Abstract: The Shadow Open Market Committee was formed in 1973 in response to rising inflation and the apparent unwillingness of U.S. policymakers to implement policies necessary to maintain price stability. This paper describes how the Committee’s policy views differed from those of most Federal Reserve officials and many academic economists at the time. The Shadow argued that price stability should be the primary goal of monetary policy and favored gradual adjustment of monetary growth to a rate consistent with price stability. This paper evaluates the Shadow’s policy rule in the context of the New Keynesian macroeconomic model of Clarida, Gali, and Gertler (1999). Simulations of the model suggest that the gradual stabilization of monetary growth favored by the Shadow would have lowered inflation with less impact on output growth and less variability in inflation or output than a one-time reduction in monetary growth. We conclude that the Shadow articulated a policy that would have outperformed the policies actually implemented by the Federal Reserve during the Great Inflation era.
    JEL: E31 E32 E37 E41 E52 E58
    Date: 2011–03
    URL: http://d.repec.org/n?u=RePEc:nbr:nberwo:16910&r=his
  7. By: Jordi Maluquer de Motes (Departament d'Economia i d'Història Econòmica, Universitat Autònoma de Barcelona)
    Abstract: This work outlines the basic dimensions of Catalonia’s economic activities associated to incoming tourism from 1951 until 2010. It analyzes its characteristics from a macroeconomics perspective and with a comparative approach. It shows the transformation from the sun and beach model that defined the initiation stage of mass tourism into a much more diversified tourism destination, with an increasing relevance of the Barcelona conurbation. This transformation has provided for a positive adaptation to the segmentation experimented by international tourism demand. Foreign tourism has given Catalonia its Spanish and European leadership and it has become its main engine of economic growth.
    Keywords: Catalan Economy, Economic Growth, Mass Tourism, Role of Tourism in Regional Economies, Tourism Impact, Economía Catalana, Crecimiento Económico, Turismo de Masas, Función del Turismo en las Economías Regionales, Impacto del Turismo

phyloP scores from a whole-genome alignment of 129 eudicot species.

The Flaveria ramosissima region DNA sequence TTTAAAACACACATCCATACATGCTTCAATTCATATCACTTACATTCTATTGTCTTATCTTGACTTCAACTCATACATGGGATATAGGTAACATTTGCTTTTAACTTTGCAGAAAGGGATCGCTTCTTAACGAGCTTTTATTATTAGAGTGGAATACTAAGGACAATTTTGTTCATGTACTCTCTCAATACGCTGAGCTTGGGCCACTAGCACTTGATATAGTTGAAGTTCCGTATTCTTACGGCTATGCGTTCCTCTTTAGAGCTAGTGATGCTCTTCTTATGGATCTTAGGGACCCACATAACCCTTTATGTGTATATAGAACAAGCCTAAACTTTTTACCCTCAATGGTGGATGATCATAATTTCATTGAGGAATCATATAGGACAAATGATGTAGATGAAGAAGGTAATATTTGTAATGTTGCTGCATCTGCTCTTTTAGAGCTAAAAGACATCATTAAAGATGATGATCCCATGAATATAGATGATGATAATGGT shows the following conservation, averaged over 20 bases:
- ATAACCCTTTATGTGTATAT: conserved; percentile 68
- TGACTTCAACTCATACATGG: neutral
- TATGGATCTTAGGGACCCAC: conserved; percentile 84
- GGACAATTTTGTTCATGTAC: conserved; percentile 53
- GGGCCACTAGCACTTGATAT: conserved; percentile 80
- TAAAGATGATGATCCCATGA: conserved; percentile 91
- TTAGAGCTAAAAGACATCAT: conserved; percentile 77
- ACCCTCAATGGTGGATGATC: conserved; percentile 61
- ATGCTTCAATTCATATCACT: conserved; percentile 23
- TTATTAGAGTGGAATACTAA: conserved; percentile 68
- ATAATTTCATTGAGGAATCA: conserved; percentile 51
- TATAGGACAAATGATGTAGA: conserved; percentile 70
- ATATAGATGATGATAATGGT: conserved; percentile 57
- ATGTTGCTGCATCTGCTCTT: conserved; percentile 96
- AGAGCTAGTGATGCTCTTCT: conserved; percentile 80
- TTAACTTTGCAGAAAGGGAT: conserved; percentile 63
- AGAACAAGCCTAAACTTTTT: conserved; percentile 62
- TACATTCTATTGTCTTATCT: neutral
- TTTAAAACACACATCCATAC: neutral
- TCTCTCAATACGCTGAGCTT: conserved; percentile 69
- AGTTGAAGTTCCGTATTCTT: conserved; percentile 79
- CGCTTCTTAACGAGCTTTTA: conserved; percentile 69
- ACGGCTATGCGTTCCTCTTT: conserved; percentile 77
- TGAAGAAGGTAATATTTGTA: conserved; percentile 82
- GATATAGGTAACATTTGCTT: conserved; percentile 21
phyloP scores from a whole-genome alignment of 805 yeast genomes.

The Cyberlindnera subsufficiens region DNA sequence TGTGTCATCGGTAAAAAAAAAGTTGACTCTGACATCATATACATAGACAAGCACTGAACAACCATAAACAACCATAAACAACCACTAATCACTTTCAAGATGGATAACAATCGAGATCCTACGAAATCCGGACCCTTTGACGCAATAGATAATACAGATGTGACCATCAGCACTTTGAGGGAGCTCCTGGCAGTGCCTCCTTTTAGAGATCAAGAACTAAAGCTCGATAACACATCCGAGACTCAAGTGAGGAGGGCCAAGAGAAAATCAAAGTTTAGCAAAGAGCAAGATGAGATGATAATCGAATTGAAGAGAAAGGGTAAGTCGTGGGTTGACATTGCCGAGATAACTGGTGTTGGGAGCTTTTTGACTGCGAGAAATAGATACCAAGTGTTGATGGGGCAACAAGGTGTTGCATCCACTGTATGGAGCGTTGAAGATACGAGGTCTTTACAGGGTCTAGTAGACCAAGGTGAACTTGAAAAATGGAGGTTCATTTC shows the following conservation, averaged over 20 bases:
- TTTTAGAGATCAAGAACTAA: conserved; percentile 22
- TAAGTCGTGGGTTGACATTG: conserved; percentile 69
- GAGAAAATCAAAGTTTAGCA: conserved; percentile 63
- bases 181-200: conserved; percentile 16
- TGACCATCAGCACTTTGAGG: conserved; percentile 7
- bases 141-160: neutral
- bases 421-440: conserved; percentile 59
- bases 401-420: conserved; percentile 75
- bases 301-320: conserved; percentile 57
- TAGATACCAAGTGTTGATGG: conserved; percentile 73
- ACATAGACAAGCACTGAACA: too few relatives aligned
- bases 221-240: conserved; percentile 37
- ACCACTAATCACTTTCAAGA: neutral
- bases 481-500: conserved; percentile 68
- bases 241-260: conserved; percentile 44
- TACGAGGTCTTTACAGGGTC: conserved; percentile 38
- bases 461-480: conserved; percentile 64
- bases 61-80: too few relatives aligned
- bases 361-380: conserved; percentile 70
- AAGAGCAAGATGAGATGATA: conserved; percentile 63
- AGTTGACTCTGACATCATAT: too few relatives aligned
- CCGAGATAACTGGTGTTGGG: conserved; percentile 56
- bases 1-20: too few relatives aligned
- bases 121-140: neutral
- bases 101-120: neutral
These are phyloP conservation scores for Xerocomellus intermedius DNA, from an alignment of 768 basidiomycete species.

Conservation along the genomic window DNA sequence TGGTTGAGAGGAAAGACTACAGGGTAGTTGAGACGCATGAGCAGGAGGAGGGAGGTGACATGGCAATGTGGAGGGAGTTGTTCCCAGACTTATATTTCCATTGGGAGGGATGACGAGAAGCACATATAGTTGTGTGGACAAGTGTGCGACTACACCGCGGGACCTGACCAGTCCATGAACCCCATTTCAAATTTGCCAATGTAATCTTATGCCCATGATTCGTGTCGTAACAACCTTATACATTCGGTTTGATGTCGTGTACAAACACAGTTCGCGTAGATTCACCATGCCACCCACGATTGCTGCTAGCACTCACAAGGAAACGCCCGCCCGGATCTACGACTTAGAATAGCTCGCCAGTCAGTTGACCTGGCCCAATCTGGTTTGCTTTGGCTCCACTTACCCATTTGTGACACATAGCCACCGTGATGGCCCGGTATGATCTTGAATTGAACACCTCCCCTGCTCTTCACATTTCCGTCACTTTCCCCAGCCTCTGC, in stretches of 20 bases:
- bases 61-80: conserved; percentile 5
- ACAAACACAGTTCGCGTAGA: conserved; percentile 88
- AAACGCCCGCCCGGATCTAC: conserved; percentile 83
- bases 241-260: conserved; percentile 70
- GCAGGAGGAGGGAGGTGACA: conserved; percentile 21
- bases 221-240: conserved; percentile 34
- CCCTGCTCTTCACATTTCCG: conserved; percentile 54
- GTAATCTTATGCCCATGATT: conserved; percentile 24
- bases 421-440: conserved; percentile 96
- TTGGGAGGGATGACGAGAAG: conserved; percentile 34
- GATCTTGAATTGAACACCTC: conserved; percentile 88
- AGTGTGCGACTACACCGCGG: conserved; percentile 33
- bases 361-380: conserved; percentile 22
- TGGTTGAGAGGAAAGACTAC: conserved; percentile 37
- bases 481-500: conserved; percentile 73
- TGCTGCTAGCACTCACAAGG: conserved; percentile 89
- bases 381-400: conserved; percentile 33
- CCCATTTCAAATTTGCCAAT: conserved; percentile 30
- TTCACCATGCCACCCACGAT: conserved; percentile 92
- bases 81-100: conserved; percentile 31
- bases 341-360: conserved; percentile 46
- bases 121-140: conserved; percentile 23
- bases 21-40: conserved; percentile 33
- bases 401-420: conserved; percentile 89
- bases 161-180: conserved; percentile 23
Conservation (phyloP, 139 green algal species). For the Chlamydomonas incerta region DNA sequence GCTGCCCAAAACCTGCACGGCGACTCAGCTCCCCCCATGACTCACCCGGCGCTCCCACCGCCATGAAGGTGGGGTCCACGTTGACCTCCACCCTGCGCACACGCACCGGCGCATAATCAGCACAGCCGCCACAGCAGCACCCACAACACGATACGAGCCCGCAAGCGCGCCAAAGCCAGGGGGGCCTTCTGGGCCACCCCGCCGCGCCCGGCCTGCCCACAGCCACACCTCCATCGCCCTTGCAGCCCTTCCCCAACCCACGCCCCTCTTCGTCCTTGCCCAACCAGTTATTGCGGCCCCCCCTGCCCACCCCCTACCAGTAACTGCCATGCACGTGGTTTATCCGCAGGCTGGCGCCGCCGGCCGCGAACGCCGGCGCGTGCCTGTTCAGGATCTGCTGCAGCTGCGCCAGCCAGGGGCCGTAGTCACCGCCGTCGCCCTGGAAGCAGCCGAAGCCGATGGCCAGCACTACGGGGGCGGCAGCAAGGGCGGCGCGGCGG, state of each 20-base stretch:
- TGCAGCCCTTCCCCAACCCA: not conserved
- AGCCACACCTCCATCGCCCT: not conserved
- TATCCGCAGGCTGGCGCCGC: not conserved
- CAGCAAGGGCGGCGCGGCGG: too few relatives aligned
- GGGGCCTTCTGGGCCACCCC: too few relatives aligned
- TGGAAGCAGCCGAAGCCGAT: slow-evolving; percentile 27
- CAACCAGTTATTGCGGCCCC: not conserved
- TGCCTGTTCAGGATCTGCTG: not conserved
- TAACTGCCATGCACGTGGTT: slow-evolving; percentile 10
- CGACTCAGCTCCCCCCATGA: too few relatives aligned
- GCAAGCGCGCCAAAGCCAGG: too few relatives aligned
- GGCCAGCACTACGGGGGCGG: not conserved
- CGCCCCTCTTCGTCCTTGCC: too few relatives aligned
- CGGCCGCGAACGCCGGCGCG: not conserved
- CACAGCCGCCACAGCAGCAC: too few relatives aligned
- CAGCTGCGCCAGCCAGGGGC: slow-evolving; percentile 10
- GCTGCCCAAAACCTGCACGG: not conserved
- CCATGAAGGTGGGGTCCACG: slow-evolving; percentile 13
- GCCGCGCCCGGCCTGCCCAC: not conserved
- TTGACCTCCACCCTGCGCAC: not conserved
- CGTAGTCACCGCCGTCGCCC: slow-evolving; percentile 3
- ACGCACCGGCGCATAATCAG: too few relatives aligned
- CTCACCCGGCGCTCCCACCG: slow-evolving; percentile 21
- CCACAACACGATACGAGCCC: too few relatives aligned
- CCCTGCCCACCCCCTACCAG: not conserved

Date: 2011–03
    URL: http://d.repec.org/n?u=RePEc:aub:uhewps:2011_12&r=his
  8. By: Souza, Luiz Eduardo Simões de
    Abstract: This study aims to conduct a comparative study between the visions of Eric Hobsbawm and Giovanni Arrighi on the economic transformations of the twentieth century. In our view, there are differences in methodology and approach which makes the comparison a matter of methodological discussion in Economic History. Hobsbawm, for example, maintains an understanding of the twentieth century as a brief period, limited primarily by the dispute between the U.S. and the USSR for world supremacy. The historical milestones for Hobsbawm would be the First World War (1914 - 1918) and the end of the USSR (1991). According to Arrighi, the focus would be on the assertion of American supremacy and consolidation of systems designated from the mid-nineteenth century. Besides the obvious difference of approaches and frameworks, there is more to discuss methodically - especially in the field of understanding of economic history – from both authors. This thread runs through processes such as military-political expansion and technological revolutions of the period.
    Keywords: Economic History; Contemporary History; World-Systems; Eric Hobsbawm; Giovanni Arrighi
    JEL: N01 N0
    Date: 2010–04–10
    URL: http://d.repec.org/n?u=RePEc:pra:mprapa:29923&r=his
  9. By: Sheng Guo (Department of Economics, Florida International University); Jungmin Lee (School of Economics, Sogang University)